Ellen Cooper noticed the scars on the young woman’s hands--She couldn’t help it. The girl was a nail technician, after all. While most carry their scars under the surface, this woman’s were on display for all to see. Ellen wanted to ask about them, but didn’t want to be intrusive. She made sure she gave her a nice tip and, as was her customary practice, left a tract. This time it was one dealing with the message of the cross.
The next time Ellen came into the salon she requested the same technician.
“I wanted to ask you about what you left with me last time,” the girl said tentatively as she soaked Ellen‘s nails.
“It’s called a tract. And what would you like to know?” Ellen offered.
As she worked on Ellen’s nails, the young woman matter-of-factly related her life story. “My name is Natalie Mason, but that’s not my real name. I don’t remember what my name was because it changed so many times when I was growing up. It was Tammy a few times, Rachel, Wendy and Ruth. When I went into foster care they had no records I was ever born and let me petition the court for whatever name I wanted. I love old movies so I chose Natalie for Natalie Wood and Mason for James Mason.”
“I loved James Mason in ‘A Star is Born,’” Ellen said. “So sad, though.”
“I know you noticed my scars. Everybody does. I saw you doing the ‘looking-but-no-looking’ gaze. I’ve found I get two kinds of clients--those who ask me on the second or third visit about them and those that just never come back.”
Natalie reached into a drawer and unfolded an old newspaper clipping. It was from a tabloid with a headline blaring “Stigmata Baby.” She showed it to Ellen.
“That was me. This is what I have instead of baby pictures,“ she laughed in a resigned manner. “My father, who was known as Stan, Sam, Stu or Eddie, would astound a congregation with tales of the baby who had the markings of Christ. He told a good tale and he would wheel out a big cradle and hold up my hands for all to see the blood pouring down. What they didn’t know is that just before going on, he would make cuts into my hands. We went all around the country, just me and him. I never knew my mother. I thought it was normal like playing a game.”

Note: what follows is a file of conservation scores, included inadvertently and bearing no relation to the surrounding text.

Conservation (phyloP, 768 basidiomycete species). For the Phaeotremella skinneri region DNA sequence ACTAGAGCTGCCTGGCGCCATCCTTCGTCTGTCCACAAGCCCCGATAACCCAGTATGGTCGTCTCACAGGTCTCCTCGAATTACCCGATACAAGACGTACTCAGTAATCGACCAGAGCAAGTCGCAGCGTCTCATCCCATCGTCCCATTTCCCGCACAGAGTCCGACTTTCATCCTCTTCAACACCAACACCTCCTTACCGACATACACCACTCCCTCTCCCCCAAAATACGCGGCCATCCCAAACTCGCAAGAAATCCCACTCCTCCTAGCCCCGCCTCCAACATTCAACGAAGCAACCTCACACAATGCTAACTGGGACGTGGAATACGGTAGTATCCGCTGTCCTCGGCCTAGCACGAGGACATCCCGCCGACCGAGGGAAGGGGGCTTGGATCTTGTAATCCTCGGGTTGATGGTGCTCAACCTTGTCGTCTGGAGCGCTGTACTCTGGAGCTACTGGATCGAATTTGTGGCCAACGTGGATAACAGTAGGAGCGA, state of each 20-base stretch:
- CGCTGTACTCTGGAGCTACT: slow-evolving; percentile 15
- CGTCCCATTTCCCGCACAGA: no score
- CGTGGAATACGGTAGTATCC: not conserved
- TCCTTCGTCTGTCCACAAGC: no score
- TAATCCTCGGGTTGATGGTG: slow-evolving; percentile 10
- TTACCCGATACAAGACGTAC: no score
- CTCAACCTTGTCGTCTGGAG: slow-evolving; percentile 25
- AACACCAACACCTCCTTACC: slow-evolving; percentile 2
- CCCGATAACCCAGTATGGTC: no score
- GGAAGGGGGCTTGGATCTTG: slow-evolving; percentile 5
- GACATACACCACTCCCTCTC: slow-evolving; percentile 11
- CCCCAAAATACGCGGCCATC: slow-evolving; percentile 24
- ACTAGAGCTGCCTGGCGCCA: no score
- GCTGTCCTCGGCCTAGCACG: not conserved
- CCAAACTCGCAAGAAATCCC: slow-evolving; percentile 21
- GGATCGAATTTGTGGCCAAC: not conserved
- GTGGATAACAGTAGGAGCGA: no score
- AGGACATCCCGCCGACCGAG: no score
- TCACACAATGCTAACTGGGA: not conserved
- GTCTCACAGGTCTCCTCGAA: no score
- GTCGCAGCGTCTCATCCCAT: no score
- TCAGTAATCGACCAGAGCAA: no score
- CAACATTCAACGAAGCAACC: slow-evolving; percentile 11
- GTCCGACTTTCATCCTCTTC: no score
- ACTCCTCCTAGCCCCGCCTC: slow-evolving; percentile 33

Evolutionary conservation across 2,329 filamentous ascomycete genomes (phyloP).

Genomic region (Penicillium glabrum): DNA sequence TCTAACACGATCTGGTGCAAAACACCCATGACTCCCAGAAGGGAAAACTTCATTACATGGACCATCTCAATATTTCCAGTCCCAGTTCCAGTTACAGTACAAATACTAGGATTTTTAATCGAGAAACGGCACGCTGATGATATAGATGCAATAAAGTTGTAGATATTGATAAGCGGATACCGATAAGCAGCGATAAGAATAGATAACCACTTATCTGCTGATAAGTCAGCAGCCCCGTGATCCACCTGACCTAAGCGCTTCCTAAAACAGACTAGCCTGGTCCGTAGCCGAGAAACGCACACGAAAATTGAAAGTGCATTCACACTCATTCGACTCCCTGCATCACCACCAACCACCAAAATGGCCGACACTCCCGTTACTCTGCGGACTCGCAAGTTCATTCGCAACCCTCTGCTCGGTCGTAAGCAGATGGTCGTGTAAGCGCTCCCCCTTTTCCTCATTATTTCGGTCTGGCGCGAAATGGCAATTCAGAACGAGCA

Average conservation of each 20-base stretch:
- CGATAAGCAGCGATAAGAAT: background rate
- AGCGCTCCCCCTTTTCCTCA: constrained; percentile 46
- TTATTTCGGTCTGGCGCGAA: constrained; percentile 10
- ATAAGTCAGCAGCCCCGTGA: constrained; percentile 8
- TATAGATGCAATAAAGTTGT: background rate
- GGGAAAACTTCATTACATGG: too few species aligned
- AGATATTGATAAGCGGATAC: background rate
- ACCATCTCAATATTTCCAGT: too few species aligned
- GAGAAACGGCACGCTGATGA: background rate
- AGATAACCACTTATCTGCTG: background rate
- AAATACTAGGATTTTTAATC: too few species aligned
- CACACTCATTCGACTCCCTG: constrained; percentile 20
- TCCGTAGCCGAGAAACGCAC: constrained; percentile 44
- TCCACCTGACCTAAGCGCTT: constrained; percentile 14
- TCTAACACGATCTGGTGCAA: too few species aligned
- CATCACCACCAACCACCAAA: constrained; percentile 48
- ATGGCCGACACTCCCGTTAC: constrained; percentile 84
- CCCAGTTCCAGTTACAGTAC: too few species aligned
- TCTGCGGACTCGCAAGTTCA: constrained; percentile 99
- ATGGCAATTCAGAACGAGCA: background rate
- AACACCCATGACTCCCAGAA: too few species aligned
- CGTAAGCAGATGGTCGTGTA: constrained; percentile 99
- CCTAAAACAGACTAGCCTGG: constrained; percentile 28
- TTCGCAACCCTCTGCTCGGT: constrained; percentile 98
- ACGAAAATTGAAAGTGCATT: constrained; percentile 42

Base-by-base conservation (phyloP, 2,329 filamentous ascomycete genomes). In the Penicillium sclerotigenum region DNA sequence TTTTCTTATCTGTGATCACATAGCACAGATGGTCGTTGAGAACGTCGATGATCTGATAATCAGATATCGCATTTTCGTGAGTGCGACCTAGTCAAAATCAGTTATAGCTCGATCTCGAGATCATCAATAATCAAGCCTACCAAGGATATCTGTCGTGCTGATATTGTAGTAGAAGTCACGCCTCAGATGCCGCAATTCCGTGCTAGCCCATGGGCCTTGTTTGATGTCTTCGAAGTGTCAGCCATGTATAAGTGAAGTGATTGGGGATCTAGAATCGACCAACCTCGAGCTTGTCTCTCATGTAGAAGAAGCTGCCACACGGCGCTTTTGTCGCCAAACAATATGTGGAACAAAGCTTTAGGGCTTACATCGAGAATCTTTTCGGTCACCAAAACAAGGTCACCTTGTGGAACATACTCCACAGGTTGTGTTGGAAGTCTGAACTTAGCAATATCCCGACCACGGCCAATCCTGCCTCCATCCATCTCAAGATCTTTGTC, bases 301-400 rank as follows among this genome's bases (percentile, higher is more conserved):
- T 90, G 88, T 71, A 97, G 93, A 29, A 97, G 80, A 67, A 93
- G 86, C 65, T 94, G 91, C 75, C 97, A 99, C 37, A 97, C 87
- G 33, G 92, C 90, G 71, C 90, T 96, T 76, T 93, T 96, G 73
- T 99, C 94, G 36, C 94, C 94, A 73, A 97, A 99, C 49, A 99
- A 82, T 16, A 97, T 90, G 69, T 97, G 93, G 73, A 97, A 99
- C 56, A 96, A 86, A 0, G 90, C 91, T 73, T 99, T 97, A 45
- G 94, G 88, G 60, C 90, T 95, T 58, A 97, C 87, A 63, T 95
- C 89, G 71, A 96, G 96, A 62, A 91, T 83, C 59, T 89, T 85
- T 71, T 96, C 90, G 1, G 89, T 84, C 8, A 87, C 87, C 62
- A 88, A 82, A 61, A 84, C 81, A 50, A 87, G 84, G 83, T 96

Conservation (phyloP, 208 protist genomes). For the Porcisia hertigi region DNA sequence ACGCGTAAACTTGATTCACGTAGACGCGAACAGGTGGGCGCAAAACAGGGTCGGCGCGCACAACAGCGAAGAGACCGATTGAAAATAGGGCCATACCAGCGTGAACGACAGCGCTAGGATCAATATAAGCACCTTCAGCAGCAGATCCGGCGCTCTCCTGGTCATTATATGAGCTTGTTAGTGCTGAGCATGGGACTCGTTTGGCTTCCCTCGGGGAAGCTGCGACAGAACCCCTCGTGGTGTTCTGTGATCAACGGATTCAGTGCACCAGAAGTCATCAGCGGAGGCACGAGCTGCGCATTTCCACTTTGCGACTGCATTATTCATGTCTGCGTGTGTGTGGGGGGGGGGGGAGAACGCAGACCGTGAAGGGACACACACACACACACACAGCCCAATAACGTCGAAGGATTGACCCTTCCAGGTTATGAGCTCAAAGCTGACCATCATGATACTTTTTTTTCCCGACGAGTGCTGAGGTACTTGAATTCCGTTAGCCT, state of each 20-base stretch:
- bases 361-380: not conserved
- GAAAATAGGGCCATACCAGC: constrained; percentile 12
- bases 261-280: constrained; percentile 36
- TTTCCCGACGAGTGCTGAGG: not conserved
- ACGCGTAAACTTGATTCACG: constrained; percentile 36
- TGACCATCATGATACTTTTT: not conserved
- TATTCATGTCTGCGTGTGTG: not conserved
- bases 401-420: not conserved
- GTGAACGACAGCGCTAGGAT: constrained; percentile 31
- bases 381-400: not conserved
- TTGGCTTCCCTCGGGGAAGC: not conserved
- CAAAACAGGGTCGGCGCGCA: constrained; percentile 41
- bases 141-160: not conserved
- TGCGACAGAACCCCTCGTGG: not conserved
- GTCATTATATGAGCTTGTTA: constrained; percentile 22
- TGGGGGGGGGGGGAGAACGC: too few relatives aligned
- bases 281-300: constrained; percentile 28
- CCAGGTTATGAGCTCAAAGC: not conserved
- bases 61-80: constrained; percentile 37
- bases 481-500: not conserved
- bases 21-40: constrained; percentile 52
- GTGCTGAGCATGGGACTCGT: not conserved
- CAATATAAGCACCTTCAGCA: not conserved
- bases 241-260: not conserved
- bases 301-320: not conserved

“That’s a horrible way to grow up,” Ellen said with compassion.
“As I got older, I realized it was wrong and I just couldn’t do it anymore. I remember listening to an Easter message at one church and I felt so ashamed. I just kept looking at the cross.”
“What did your father do?”
“By that time, I was getting older and not as cute. He just took off one day and didn’t come back. It was actually the best thing that ever happened to me. I started going to school and slept in the same bed night after night. I saw so many kids who took those things for granted. Eventually, I learned how to do nails and came here because I always wanted to go to California. ”
“It is nice out here,” Ellen said.
“I read your tract over and over. I just can’t see how Jesus could accept me after all I’ve done.”
“You were a child. It wasn’t your fault and when you realized it was wrong, you stopped. Jesus will accept all those who ask him to come into their lives.”
“Even me? I remember offering my hand to my father before we went on.”
“We’re all sinners.”
“You don’t look like a sinner.”
“We’re all sinners,” Ellen repeated. “Give me your hands.” Ellen turned Natalie’s hands over to see the two cross-like scar on her palms. “When I see these, I see the cross. I see what Jesus did for us, for me.”
“Yes. And I can help you learn about him, if you want to.”
Natalie finished Ellen’s nails and they made plans to go to Ellen’s church on Sunday. When it came time to pay, Natalie refused a tip.
“You’ve already given me the biggest tip I’ll ever get. That’s more than enough,” Natalie smiled.
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